Recent cases highlight the challenge of being an Attorney/Deputy for loved ones

Attorney_Deputy-for-loved-ones

There are many stories and articles in the general press, on radio and television that with the growing elderly population, living longer due to better diet and healthcare, conditions such as dementia and Alzheimer’s disease are an increasing worry as we age. Increasing numbers of people are being asked/appointed to act as attorneys/deputies to look after the interests of those no longer able to look after themselves – often with no experience and/or understanding of the role. The growing prevalence of financial abuse cases being investigated by the Office of the Public Guardian and ultimately heard by the Court of Protection demonstrate a clear lack of understanding or appreciation of the powers and responsibilities that an attorney or deputy has when dealing with a vulnerable person’s assets.

Ann-Marie Aston, Associate Solicitor with the Wilkes Partnership LLP, who specialises in Court of Protection law and is a member of the panel of Court of Protection deputies, looks at where Attorneys and Deputies can fall foul of the Mental Capacity Act 2005 when dealing with a vulnerable person’s finances.

As part of any prudent estate planning exercise and making a will, a Lasting Power of Attorney should be put in place to ensure that our affairs can be properly managed should we succumb to a disease such as dementia or mental illness which can strike at any age. Since the Mental Capacity Act 2005 it is also possible to appoint an attorney to make health and welfare decisions as well as those concerning our money and property.

For the vast majority of cases, this ensures the best outcome for those who do go on to suffer with a condition where their mental capacity is affected. However, there can be a misconception by attorneys or deputies that once they are in control of the donor’s finances they can “do what they like” in the words of Senior Judge Lush in the case of Re Buckley (2013). There are a number of cases highlighting this:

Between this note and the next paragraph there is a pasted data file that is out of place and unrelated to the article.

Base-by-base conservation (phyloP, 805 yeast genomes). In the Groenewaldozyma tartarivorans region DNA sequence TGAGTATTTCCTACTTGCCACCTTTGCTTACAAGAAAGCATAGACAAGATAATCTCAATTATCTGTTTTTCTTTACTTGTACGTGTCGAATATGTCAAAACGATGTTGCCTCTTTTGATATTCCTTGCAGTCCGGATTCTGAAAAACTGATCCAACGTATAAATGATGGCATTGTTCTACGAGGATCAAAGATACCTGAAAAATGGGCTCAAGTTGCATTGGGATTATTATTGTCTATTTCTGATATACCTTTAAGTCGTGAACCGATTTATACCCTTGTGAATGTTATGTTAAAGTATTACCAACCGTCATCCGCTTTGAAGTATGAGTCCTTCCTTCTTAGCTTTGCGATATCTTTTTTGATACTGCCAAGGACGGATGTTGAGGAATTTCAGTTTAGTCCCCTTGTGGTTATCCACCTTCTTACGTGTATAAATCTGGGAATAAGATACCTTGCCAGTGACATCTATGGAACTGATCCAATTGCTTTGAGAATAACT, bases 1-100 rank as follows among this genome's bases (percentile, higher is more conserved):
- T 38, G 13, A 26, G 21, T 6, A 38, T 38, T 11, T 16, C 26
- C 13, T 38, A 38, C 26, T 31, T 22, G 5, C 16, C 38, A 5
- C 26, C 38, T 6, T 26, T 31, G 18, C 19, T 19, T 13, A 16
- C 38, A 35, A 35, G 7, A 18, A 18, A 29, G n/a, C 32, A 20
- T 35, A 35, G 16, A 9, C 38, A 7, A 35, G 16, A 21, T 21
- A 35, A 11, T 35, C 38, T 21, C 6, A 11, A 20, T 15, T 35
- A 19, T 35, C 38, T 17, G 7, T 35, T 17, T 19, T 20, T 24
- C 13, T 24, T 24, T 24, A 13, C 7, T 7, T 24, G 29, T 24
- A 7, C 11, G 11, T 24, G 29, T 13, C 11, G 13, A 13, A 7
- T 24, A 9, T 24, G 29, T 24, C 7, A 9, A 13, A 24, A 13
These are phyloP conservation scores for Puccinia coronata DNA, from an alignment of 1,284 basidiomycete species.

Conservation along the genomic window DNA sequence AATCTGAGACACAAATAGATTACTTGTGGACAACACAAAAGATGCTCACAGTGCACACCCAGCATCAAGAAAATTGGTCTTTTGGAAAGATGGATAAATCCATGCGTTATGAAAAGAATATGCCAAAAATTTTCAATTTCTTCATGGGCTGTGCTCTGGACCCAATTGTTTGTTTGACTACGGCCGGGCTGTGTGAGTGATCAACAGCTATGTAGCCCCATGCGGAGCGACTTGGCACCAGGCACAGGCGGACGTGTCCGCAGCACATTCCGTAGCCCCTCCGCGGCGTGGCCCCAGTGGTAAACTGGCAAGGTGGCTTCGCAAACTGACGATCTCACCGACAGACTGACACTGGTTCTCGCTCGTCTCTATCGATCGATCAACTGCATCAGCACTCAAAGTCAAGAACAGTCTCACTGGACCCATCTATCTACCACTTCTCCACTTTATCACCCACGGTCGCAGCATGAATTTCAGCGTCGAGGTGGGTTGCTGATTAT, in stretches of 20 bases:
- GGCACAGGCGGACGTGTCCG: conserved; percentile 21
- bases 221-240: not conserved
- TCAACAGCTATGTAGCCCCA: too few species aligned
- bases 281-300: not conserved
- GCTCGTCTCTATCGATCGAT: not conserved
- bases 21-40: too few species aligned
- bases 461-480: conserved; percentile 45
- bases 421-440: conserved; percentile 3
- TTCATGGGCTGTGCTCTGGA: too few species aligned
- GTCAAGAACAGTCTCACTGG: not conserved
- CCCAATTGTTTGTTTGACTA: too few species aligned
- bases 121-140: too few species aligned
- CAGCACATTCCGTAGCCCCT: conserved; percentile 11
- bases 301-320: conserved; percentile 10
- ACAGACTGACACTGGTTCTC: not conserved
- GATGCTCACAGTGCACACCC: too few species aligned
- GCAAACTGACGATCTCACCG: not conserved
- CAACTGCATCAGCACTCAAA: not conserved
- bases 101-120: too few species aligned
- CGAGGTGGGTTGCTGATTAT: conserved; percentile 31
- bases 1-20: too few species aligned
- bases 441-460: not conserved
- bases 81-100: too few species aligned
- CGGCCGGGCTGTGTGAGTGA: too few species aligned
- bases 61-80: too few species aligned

In Re Buckley itself the attorney as well as paying herself some £43,000 from her aunt’s money considered that investing a further £87,000 in her own reptile breeding business was a “prudent investment”

In the case of Re GM (2013) deputies were appointed and proceeded to gift to themselves well over £200,000 of their aunt’s money, clearly with little or no understanding or regard for their duties under the deputy order.

In the case of Re OW (2014) the attorney funded his own lifestyle from his mother’s funds whilst refusing to pay her care fees, again showing a complete disregard for the principles of the Mental Capacity Act 2005 and or acting in his mother’s best interests.

Ann-Marie comments, “In these and other cases, the Court takes no other view than what the attorneys/deputies have done is financial abuse. Ignorance of their responsibilities (or the law) is no defence. Furthermore, the large majority of financial abuse cases (although not exclusively) involve the donor’s children as the perpetrators. I have dealt with a number of cases where, particularly the children of the donor, look on the money under their control as their inheritance to have now”

Anyone appointed as either a deputy or an attorney must be clear that they owe a duty of care to the always act in the best interests of the donor/protected person. Even though they have the power to spend it, the donor/protected person’s money is not theirs. They must keep those monies separate from their own and always apply them exclusively for the benefit of the person to whom they belong. That may be spending those funds directly on the welfare of the individual (such as care home fees) or, where not all of the assets are required immediately, in making prudent investments to preserve those assets.

Where attorneys/deputies are unsure about what to do or about their duties and decision-making powers, they should always protect themselves from allegations and/or claims of financial misconduct by seeking professional advice, either from a specialist solicitor or an FSA regulated financial adviser. Where resources are limited, that will require careful husbandry of those assets.

If you are concerned about anything raised in this article or the actions of an attorney/deputy for someone you know, please contact Ann Marie on 0121 733 8000 or email her at aaston@wilkes.co.uk